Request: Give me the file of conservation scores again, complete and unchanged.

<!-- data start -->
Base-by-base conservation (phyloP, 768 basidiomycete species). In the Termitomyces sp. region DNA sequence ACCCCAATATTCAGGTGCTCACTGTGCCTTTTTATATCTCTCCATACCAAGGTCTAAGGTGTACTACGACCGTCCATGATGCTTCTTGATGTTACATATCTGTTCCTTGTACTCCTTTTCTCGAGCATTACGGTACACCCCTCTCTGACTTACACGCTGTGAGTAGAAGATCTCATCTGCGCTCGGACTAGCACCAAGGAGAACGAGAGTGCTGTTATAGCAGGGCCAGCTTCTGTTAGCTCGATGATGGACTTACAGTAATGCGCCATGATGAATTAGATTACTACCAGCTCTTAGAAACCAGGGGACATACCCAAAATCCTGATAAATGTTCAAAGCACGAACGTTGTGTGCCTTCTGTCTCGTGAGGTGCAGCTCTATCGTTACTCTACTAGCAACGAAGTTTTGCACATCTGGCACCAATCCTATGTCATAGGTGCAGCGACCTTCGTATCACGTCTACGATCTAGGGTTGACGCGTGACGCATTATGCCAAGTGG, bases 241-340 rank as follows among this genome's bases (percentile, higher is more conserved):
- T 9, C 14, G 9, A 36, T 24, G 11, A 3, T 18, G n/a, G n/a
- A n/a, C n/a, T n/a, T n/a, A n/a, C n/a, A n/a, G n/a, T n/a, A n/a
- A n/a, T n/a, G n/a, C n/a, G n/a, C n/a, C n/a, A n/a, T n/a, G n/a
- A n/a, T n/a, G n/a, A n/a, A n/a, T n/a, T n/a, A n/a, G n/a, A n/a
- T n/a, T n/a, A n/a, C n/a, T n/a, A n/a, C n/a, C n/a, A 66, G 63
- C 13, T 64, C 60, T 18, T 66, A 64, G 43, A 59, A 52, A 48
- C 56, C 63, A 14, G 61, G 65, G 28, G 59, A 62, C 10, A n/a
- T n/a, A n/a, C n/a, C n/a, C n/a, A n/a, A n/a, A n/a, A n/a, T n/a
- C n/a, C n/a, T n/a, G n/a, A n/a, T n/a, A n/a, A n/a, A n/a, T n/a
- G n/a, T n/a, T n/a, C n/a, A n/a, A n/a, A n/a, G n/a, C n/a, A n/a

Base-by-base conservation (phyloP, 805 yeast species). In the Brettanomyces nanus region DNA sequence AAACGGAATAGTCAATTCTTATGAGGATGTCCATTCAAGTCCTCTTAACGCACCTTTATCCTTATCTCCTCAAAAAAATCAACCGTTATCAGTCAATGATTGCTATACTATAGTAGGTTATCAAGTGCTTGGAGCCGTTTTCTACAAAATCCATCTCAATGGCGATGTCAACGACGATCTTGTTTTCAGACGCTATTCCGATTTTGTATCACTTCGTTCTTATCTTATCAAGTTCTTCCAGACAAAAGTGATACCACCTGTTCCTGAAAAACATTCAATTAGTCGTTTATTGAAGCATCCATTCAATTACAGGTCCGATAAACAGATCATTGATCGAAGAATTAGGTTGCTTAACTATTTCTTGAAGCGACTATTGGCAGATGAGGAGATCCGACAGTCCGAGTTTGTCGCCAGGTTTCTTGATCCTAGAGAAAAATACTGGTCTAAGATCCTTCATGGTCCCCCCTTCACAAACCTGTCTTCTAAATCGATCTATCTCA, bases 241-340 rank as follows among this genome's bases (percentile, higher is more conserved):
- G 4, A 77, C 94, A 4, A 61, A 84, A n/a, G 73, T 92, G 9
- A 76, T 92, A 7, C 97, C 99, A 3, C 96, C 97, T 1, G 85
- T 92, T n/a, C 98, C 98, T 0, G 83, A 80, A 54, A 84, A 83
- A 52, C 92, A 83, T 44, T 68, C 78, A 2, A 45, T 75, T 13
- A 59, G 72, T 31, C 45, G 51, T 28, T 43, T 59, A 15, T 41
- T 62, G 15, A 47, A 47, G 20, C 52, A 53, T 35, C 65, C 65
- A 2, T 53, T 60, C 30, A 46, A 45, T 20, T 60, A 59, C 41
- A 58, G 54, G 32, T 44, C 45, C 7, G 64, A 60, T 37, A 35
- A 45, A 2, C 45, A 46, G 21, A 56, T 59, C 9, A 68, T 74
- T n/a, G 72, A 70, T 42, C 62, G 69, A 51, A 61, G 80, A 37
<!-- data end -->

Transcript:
Base-by-base conservation (phyloP, 768 basidiomycete species). In the Termitomyces sp. region DNA sequence ACCCCAATATTCAGGTGCTCACTGTGCCTTTTTATATCTCTCCATACCAAGGTCTAAGGTGTACTACGACCGTCCATGATGCTTCTTGATGTTACATATCTGTTCCTTGTACTCCTTTTCTCGAGCATTACGGTACACCCCTCTCTGACTTACACGCTGTGAGTAGAAGATCTCATCTGCGCTCGGACTAGCACCAAGGAGAACGAGAGTGCTGTTATAGCAGGGCCAGCTTCTGTTAGCTCGATGATGGACTTACAGTAATGCGCCATGATGAATTAGATTACTACCAGCTCTTAGAAACCAGGGGACATACCCAAAATCCTGATAAATGTTCAAAGCACGAACGTTGTGTGCCTTCTGTCTCGTGAGGTGCAGCTCTATCGTTACTCTACTAGCAACGAAGTTTTGCACATCTGGCACCAATCCTATGTCATAGGTGCAGCGACCTTCGTATCACGTCTACGATCTAGGGTTGACGCGTGACGCATTATGCCAAGTGG, bases 241-340 rank as follows among this genome's bases (percentile, higher is more conserved):
- T 9, C 14, G 9, A 36, T 24, G 11, A 3, T 18, G n/a, G n/a
- A n/a, C n/a, T n/a, T n/a, A n/a, C n/a, A n/a, G n/a, T n/a, A n/a
- A n/a, T n/a, G n/a, C n/a, G n/a, C n/a, C n/a, A n/a, T n/a, G n/a
- A n/a, T n/a, G n/a, A n/a, A n/a, T n/a, T n/a, A n/a, G n/a, A n/a
- T n/a, T n/a, A n/a, C n/a, T n/a, A n/a, C n/a, C n/a, A 66, G 63
- C 13, T 64, C 60, T 18, T 66, A 64, G 43, A 59, A 52, A 48
- C 56, C 63, A 14, G 61, G 65, G 28, G 59, A 62, C 10, A n/a
- T n/a, A n/a, C n/a, C n/a, C n/a, A n/a, A n/a, A n/a, A n/a, T n/a
- C n/a, C n/a, T n/a, G n/a, A n/a, T n/a, A n/a, A n/a, A n/a, T n/a
- G n/a, T n/a, T n/a, C n/a, A n/a, A n/a, A n/a, G n/a, C n/a, A n/a

Base-by-base conservation (phyloP, 805 yeast species). In the Brettanomyces nanus region DNA sequence AAACGGAATAGTCAATTCTTATGAGGATGTCCATTCAAGTCCTCTTAACGCACCTTTATCCTTATCTCCTCAAAAAAATCAACCGTTATCAGTCAATGATTGCTATACTATAGTAGGTTATCAAGTGCTTGGAGCCGTTTTCTACAAAATCCATCTCAATGGCGATGTCAACGACGATCTTGTTTTCAGACGCTATTCCGATTTTGTATCACTTCGTTCTTATCTTATCAAGTTCTTCCAGACAAAAGTGATACCACCTGTTCCTGAAAAACATTCAATTAGTCGTTTATTGAAGCATCCATTCAATTACAGGTCCGATAAACAGATCATTGATCGAAGAATTAGGTTGCTTAACTATTTCTTGAAGCGACTATTGGCAGATGAGGAGATCCGACAGTCCGAGTTTGTCGCCAGGTTTCTTGATCCTAGAGAAAAATACTGGTCTAAGATCCTTCATGGTCCCCCCTTCACAAACCTGTCTTCTAAATCGATCTATCTCA, bases 241-340 rank as follows among this genome's bases (percentile, higher is more conserved):
- G 4, A 77, C 94, A 4, A 61, A 84, A n/a, G 73, T 92, G 9
- A 76, T 92, A 7, C 97, C 99, A 3, C 96, C 97, T 1, G 85
- T 92, T n/a, C 98, C 98, T 0, G 83, A 80, A 54, A 84, A 83
- A 52, C 92, A 83, T 44, T 68, C 78, A 2, A 45, T 75, T 13
- A 59, G 72, T 31, C 45, G 51, T 28, T 43, T 59, A 15, T 41
- T 62, G 15, A 47, A 47, G 20, C 52, A 53, T 35, C 65, C 65
- A 2, T 53, T 60, C 30, A 46, A 45, T 20, T 60, A 59, C 41
- A 58, G 54, G 32, T 44, C 45, C 7, G 64, A 60, T 37, A 35
- A 45, A 2, C 45, A 46, G 21, A 56, T 59, C 9, A 68, T 74
- T n/a, G 72, A 70, T 42, C 62, G 69, A 51, A 61, G 80, A 37